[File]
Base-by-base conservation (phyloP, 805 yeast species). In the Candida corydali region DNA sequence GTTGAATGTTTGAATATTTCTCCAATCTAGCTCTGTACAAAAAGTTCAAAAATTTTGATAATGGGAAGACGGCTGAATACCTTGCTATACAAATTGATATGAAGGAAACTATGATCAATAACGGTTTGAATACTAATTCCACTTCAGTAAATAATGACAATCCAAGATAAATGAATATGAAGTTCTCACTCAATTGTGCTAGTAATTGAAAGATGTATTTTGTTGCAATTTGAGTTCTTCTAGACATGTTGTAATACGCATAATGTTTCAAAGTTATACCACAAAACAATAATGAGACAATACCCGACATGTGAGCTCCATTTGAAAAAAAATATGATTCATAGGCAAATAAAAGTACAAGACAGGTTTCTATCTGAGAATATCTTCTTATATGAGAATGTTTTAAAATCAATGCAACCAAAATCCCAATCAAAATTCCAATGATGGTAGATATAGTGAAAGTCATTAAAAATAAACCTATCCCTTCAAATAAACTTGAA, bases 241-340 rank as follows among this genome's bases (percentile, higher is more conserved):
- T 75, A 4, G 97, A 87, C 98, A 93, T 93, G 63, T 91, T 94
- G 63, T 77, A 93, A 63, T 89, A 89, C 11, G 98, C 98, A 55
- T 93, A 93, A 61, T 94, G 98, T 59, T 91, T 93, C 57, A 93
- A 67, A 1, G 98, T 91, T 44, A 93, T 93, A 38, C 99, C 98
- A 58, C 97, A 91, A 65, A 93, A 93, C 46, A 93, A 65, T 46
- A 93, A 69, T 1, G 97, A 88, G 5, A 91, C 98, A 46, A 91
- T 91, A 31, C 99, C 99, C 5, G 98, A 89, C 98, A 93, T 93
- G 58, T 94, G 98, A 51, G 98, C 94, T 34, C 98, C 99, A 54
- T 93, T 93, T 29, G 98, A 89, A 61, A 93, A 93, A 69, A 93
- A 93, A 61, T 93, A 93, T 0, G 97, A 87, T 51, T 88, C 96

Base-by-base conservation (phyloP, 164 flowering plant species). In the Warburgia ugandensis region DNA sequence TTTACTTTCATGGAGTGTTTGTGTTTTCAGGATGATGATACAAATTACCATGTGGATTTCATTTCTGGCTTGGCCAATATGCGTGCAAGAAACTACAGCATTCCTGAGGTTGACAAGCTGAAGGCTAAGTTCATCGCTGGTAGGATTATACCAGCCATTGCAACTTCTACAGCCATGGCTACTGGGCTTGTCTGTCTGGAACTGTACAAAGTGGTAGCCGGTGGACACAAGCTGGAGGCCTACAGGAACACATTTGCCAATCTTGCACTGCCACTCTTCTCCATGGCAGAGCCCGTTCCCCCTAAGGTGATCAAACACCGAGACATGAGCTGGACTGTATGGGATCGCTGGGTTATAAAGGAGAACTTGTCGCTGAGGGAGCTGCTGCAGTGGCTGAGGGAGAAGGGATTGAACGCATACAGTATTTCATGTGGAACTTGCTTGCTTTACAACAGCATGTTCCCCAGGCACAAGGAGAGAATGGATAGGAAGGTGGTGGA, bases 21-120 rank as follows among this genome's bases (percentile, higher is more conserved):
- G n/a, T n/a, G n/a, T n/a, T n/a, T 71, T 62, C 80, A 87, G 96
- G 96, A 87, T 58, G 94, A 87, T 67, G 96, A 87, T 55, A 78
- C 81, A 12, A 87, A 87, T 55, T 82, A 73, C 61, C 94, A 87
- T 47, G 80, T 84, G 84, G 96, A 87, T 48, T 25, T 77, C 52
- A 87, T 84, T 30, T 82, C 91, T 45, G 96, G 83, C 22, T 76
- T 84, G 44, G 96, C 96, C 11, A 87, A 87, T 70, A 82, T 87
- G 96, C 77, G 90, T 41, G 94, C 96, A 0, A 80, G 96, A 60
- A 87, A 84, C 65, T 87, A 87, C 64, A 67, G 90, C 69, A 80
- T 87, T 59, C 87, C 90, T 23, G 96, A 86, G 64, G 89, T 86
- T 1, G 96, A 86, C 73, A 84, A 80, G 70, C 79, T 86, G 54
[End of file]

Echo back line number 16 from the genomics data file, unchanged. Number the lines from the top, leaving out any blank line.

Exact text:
- T 47, G 80, T 84, G 84, G 96, A 87, T 48, T 25, T 77, C 52